Luke 5.1-11 In the presence of Holy Fire.

Most of us will have stood by a bonfire. At first, we stand close by. We want the warmth. But as the bonfire begins to burn, as the fire gets hot, so we move away.

That is what happens with Simon Peter
He is drawn to the fire that is Jesus.
He is ready to call Jesus master.
He is ready to let Jesus use his boat
He is ready to even follow Jesus’ ridiculous instruction to go fishing in the middle of the day – when they caught nothing all night.

But then he suddenly realises that this is not some little fire that he can warm himself by. He realises that this is a burning furnace.
And it is getting too hot.

So he falls at Jesus’ feet and he says, ‘Go away from me Lord for I am a sinful man’

Many of us here will have been drawn to the fire.
We have made the decision to follow Jesus.
We call him master
There are times when we even do what he says!

And maybe there are moments when we pray that God will come close to us – that we might see him clearly at work. We pray for revival

And yet I wonder whether we really want that.
Because when God comes close, it gets very hot.

In the Old Testament, about 700 or so years before the birth of Jesus, Isaiah – who is a prophet – goes into the temple. And God comes close to him. God allows him to see Him. And he is overwhelmed. He says, ‘Woe is me! I am lost! For I am a man of unclean lips – yet my eyes have seen the King, the Lord of hosts’.

And that is what happens here.
Simon Peter meets the awesome God.
His eyes are opened and he sees.

It isn’t necessarily the miracle of the amazing catch of fish that made him realise who Jesus is. The others who were there saw that, and they didn’t react in the same way that Simon Peter did.

All miracles can be explained away if we are mindful so to do.
And I am sure that someone could easily explain away this amazing catch of fish.

But Peter has listened to Jesus as he taught from the boat;
and in this amazing catch of fish he sees the hand of God, the power of God, the presence of God, the fire of God.
He sees Jesus.

Earlier he has called Jesus, ‘Master’ (epistates).
Now he calls him ‘Lord’ (kyrie)
Before, Jesus was the one who he had chosen to follow. He had put himself under his authority.
Now, he sees Jesus as the one who has authority over all things.

And like Isaiah, he gets scared. And he asks Jesus to go away.

When holiness comes near, when we see God, it is natural for us to step away.
We’re like bugs under a stone. When the stone is lifted and everything underneath is exposed to the light, the bugs scatter.
When the fire gets too hot, we move away.

Last week I went to the opening of an exhibition at the Andrei Rublev icon museum. It was on images of fire in Christian art. One of the icons is of the coming of the Holy Spirit – which came onto the early believers with tongues of fire.  And in the icon, Mary (who is a symbol of the Church) is shown both welcoming the fire, but also holding back.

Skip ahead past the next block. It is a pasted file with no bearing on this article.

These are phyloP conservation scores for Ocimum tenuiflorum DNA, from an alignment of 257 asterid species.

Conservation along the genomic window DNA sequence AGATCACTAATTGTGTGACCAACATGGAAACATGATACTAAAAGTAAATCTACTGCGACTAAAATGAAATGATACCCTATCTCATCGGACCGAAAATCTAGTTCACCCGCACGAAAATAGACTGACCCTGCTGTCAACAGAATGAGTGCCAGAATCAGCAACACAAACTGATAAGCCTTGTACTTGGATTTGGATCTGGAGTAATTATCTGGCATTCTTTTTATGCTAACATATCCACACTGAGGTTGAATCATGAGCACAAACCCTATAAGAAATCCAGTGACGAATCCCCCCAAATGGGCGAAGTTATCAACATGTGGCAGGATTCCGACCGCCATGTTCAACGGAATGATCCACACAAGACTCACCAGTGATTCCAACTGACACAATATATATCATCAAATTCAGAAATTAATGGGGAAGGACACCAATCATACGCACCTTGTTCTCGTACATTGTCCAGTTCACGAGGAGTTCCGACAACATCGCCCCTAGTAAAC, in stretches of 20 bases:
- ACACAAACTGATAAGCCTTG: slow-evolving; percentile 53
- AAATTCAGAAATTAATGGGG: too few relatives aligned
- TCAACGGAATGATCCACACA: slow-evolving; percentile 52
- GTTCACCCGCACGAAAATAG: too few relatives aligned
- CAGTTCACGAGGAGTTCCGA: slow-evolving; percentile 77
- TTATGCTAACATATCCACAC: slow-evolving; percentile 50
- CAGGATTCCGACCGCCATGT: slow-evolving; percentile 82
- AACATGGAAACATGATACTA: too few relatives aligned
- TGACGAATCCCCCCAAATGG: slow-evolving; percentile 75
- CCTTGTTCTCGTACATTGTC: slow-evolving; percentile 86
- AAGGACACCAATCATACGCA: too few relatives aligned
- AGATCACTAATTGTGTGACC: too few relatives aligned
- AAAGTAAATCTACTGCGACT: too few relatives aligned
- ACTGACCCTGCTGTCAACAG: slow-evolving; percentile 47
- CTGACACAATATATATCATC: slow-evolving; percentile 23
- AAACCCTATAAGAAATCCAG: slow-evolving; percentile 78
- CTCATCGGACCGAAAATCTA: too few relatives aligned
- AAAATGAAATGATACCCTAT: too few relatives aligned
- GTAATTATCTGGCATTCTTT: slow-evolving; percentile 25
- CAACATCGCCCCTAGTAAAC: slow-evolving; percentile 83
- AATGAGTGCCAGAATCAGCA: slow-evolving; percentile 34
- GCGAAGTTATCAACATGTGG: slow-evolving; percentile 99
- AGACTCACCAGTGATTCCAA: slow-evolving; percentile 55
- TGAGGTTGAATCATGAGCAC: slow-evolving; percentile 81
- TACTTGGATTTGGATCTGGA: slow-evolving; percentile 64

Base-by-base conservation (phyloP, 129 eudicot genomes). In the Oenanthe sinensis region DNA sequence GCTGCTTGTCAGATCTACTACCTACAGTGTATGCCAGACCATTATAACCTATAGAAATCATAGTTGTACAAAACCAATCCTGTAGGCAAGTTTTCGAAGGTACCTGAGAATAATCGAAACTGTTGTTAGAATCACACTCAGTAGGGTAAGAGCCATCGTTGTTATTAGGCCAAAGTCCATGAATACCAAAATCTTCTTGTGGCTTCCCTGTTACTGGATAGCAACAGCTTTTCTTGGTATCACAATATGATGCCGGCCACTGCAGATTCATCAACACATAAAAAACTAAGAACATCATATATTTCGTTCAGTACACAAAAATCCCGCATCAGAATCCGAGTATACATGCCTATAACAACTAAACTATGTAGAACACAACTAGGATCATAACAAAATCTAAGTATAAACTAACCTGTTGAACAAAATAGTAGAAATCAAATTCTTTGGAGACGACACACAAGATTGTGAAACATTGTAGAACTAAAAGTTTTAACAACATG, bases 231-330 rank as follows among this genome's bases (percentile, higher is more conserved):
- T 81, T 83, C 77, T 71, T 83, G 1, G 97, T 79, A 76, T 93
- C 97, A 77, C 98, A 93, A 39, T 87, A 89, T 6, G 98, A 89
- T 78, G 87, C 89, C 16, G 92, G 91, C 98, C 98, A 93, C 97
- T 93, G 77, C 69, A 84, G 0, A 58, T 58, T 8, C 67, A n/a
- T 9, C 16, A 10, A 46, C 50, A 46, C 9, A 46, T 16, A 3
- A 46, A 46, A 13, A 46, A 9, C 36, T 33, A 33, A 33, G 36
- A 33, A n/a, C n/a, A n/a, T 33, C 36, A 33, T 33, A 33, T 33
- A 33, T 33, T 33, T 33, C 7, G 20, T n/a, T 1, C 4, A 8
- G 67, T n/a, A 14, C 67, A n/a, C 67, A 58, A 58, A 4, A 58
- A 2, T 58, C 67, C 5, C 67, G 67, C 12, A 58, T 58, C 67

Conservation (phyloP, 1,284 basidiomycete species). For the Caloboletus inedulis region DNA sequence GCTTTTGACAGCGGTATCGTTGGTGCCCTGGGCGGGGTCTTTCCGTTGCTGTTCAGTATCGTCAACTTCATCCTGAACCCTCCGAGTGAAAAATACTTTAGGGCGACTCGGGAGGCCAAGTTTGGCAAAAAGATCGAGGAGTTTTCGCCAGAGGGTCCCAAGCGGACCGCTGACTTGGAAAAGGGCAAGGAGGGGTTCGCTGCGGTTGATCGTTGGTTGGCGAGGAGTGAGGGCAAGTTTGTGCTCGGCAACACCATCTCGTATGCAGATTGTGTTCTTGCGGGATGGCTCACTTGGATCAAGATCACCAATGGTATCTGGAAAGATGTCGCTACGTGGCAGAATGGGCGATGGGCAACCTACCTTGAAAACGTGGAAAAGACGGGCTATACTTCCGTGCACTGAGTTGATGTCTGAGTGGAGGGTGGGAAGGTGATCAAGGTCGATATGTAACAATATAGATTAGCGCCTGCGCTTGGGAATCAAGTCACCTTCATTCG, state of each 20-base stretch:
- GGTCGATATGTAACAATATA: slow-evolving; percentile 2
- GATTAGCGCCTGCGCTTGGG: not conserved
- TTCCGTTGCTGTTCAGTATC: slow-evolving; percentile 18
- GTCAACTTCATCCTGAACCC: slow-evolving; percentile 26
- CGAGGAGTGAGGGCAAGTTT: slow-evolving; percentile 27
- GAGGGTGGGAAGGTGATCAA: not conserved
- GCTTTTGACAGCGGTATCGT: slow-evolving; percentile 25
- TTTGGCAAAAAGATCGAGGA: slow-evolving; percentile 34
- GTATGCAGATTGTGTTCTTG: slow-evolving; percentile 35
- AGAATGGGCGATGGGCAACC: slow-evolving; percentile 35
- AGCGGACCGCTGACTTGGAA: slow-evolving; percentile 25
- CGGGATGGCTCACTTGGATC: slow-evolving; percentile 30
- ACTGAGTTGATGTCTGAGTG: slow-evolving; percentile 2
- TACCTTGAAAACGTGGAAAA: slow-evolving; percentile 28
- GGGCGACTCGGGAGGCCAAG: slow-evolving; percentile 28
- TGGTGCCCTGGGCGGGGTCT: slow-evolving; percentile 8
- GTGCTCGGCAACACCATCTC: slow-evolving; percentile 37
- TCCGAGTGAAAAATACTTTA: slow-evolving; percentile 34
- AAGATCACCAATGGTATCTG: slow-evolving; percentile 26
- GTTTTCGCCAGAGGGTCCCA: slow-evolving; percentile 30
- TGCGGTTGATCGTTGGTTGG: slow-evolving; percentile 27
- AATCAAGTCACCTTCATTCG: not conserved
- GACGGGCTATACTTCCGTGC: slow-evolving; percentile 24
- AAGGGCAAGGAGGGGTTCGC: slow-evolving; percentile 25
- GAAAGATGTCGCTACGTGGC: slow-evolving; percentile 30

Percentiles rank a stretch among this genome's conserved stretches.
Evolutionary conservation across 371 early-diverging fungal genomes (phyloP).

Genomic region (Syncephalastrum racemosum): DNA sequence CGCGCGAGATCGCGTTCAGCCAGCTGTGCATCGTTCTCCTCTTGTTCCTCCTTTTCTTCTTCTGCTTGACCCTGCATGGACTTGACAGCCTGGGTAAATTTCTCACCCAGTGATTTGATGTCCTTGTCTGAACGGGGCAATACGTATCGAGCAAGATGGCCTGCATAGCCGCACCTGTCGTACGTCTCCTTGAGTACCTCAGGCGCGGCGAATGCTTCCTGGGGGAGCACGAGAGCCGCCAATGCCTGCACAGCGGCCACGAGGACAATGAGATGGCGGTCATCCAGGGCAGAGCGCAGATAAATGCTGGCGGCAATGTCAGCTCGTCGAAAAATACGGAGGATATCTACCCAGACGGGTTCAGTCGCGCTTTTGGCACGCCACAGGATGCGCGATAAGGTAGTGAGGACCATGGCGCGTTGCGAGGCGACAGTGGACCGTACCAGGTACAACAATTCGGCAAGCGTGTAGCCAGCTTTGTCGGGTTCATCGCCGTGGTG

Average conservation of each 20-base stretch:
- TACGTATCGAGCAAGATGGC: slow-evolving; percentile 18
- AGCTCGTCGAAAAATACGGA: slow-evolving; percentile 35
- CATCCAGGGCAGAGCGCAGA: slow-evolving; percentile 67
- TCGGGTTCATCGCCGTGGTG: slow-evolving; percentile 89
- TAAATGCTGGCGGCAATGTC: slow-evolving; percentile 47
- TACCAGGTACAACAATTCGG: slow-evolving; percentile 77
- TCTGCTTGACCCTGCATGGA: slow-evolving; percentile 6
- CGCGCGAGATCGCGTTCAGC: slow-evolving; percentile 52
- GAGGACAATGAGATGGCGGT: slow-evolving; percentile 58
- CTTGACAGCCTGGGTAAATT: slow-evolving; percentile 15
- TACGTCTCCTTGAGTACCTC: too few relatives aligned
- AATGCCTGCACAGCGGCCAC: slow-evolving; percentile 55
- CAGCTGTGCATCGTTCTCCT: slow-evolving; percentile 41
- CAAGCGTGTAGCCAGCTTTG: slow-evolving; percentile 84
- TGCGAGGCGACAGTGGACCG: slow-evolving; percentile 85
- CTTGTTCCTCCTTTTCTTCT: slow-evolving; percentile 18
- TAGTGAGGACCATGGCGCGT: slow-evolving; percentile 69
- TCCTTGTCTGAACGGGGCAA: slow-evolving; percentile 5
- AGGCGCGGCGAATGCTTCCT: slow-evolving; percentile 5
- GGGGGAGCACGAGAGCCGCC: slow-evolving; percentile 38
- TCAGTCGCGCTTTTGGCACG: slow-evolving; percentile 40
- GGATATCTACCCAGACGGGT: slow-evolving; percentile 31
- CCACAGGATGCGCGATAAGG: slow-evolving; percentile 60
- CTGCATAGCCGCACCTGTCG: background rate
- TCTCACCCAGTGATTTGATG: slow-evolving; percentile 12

There is the desire for God – please come; but there is also the fear of God, the fear of receiving too much of God, and so she is saying - please keep your distance.

And listen to the language Simon Peter uses.
He says, ‘Go away from me Lord for I am a sinful man’.
He doesn’t say he is unworthy. He doesn’t say that he is too weak or ignorant.
Like Isaiah, he says he is too sinful.

And when God comes close to us, we begin to see most clearly our selfishness, greed, destructive lusts, arrogance and boasting
It is when God comes close to us, we begin to see that all those things in which we put our trust: our reputation, physical appearance or physical strength, strength of character, education and intelligence, titles and status, material wealth – are nothing.
And we find that we are standing naked before God.

So Peter’s cry, ‘Go away from me’, as he falls at Jesus’ feet, is not the cry of one who hates God or hates the good and the true. It is the cry of a person who, in the presence of holiness is ashamed of his sinfulness; who in the presence of ultimate love, is deeply ashamed of his lovelessness.

But in the mercy of Jesus, the fire does not go away.
Instead Jesus lifts Peter up, as he speaks words of comfort to him: ‘Do not be afraid’.
And the fire gives Peter a new purpose: ‘From now on you will be catching people’ (v10) – you will be drawing people to me. You will be bringing people to the fire.

So do pray.
Ask God to open your eyes so that you see Jesus. Ask him to show you more of the wisdom of Jesus, the power of Jesus, the holiness of Jesus and the love of Jesus.
And as God answers your prayer, as you see Jesus, and as it begins to become a bit too hot – and you need to take off the sweater/jumper and loosen your collar – and as his light and truth and heat come a bit too close to us – we too like Peter may think that it is too much, too hot. We too may want to run.

But that is when we need to stay where we are.
Be honest with God.
Maybe fall to your knees. Maybe we cannot but fall to our knees.
And then having asked him to go away, and yet knowing that we could not live without him, listen to the voice of the one who loves you, who accepts and forgives you, who washes you clean and makes you pure; who changes you, so that the fire that in burning in him begins to burn in you.


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